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My dear Friend,

Leicester, Feb. 28, 1814.

I am greatly obliged to you for your kind and consolatory letter, replete with those topics whence alone true consolation can be deduced. The stroke has been very severely felt by us both, but certainly most by dear Mrs. Hall. She was doatingly fond of our lovely boy. For my own part, I was not at all aware my affection for him was so strong, until he was removed from us: my anguish was then great. It seemed to me as if I felt more on this occasion than I should at the loss of either of my others. This feeling, I suspect, was delusive, and arises from our being incapable of estimating the strength of our attachment to any object till it is removed. I was disappointed in his being a boy; for, [recollecting] my own extreme and portentous wickedness, I fancied there was something in the constitution of boys peculiarly tending to vice, and adverse to their spiritual interests. I had also remarked that females seemed much more susceptible of religious impressions than men. On these accounts I trembled for his salvation, and did not feel that gratitude for the blessing vouchsafed me which I ought. I suspect I greatly displeased God by my distrust of his goodness, and that he saw it meet to adopt this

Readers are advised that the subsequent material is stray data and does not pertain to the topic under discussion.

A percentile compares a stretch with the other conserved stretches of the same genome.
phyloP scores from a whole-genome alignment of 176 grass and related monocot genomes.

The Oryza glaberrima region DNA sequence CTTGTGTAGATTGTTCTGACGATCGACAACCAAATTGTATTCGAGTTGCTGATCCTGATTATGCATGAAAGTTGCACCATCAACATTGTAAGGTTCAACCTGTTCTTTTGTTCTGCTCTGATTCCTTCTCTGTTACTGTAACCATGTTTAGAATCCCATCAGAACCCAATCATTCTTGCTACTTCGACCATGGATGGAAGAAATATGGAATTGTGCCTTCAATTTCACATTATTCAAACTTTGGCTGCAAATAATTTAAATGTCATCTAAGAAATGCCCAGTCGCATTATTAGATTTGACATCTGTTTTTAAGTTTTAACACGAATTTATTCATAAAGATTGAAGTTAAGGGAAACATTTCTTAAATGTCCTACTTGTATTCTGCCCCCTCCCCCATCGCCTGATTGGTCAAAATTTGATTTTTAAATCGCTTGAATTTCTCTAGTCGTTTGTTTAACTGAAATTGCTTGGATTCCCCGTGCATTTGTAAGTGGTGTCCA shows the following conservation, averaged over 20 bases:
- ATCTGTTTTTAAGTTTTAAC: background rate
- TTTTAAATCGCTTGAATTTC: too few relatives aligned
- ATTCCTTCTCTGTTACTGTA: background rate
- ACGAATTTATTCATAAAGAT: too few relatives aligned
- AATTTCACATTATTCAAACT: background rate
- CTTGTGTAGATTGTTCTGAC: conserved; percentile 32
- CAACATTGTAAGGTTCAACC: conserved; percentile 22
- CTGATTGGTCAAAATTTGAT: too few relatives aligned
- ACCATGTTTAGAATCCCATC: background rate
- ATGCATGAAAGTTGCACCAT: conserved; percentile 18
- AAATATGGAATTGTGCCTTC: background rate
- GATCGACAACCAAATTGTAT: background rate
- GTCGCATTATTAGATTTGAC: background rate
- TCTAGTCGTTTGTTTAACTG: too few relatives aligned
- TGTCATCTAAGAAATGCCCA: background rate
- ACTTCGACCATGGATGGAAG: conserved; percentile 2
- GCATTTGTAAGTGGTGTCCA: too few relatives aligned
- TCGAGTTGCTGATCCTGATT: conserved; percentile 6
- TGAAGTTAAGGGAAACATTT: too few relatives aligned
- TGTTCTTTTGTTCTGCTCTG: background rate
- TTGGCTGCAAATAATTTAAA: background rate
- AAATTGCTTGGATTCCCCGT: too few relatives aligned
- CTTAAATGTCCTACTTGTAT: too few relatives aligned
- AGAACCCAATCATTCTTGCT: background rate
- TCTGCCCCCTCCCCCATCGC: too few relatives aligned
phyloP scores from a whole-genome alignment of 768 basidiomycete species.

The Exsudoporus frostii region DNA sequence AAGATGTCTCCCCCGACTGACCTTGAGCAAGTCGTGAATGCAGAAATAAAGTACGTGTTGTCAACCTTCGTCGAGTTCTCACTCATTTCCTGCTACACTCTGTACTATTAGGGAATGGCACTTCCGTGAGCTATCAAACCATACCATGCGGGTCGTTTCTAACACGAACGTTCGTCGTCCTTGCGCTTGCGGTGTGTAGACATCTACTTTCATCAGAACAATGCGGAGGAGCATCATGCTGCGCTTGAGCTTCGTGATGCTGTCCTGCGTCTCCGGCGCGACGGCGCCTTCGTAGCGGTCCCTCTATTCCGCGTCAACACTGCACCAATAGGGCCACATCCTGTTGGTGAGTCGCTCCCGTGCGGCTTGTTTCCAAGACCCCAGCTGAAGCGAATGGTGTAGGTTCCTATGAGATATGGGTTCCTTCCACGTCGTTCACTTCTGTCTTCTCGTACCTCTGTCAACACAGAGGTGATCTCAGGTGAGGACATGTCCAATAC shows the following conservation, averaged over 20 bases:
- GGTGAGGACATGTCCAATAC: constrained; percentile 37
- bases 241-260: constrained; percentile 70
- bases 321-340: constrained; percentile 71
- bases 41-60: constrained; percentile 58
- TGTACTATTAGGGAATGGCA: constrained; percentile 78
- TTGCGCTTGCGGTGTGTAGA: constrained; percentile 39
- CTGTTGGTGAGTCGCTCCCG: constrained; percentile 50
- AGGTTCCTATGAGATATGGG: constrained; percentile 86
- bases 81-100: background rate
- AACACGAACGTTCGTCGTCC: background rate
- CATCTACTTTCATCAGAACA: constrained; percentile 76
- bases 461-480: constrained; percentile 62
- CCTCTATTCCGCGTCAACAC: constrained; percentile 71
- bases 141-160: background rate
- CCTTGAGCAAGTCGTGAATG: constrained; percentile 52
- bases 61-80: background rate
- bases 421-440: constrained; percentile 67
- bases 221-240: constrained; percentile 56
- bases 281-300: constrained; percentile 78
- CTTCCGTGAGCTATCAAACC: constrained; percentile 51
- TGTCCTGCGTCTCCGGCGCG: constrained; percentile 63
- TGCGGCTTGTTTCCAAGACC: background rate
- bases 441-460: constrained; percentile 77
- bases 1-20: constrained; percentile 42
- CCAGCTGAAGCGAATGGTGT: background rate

method of chastising me. May it be sanctified as a means of making me humble, heavenly, and submissive. It is a very solemn consideration, that a part of myself is in eternity; in the presence, I trust, of the Saviour. How awful will it be, should the branch be saved, and the stock perish!

Pray for me, my dear friend, that this may not be the case; but that I may be truly sanctified, and permitted to walk in the fear of the Lord, and in the consolations of the Holy Ghost.

Mrs. Hall has been very ill, occasioned in a good measure by the shock she has received, but is better. She is looking forward, with considerable anxiety, to her confinement, which she expects in less than three months. She is so extremely weak and delicate, that I have very painful apprehensions respecting the issue. My wish and endeavour is, to leave her, myself, and my dear children, in the hands of God. But how difficult it is to do so! Let me, once more, entreat an interest in your prayers.



My dear Sir,

Leicester, Feb. 3, 1815.

I am much concerned to hear of your disorder in your eyes it is, indeed, a great affliction, and demands the exercise of much submission to the

wise Disposer of all events. I am afraid it has had, and will have, a great effect in depressing your spirits. Remember, my dear brother, the Lord means to do you good by all his several dispensations. He has already given you his Son; and how "shall he not with him freely give you all things?" He has conferred upon you spiritual discernment and heavenly light: how infinitely more important than the "light of the body," which in all eyes must soon be darkened! I hope, however, if it is a cataract, you may get relief: that is a disease which, I understand, has frequently been cured. Say, then, my dear friend, with David, "Why art thou thus disquieted within me? I shall yet praise him who is the health of my countenance, and my God." It will be, and has been, my habitual prayer, that you may be strengthened, comforted, and relieved.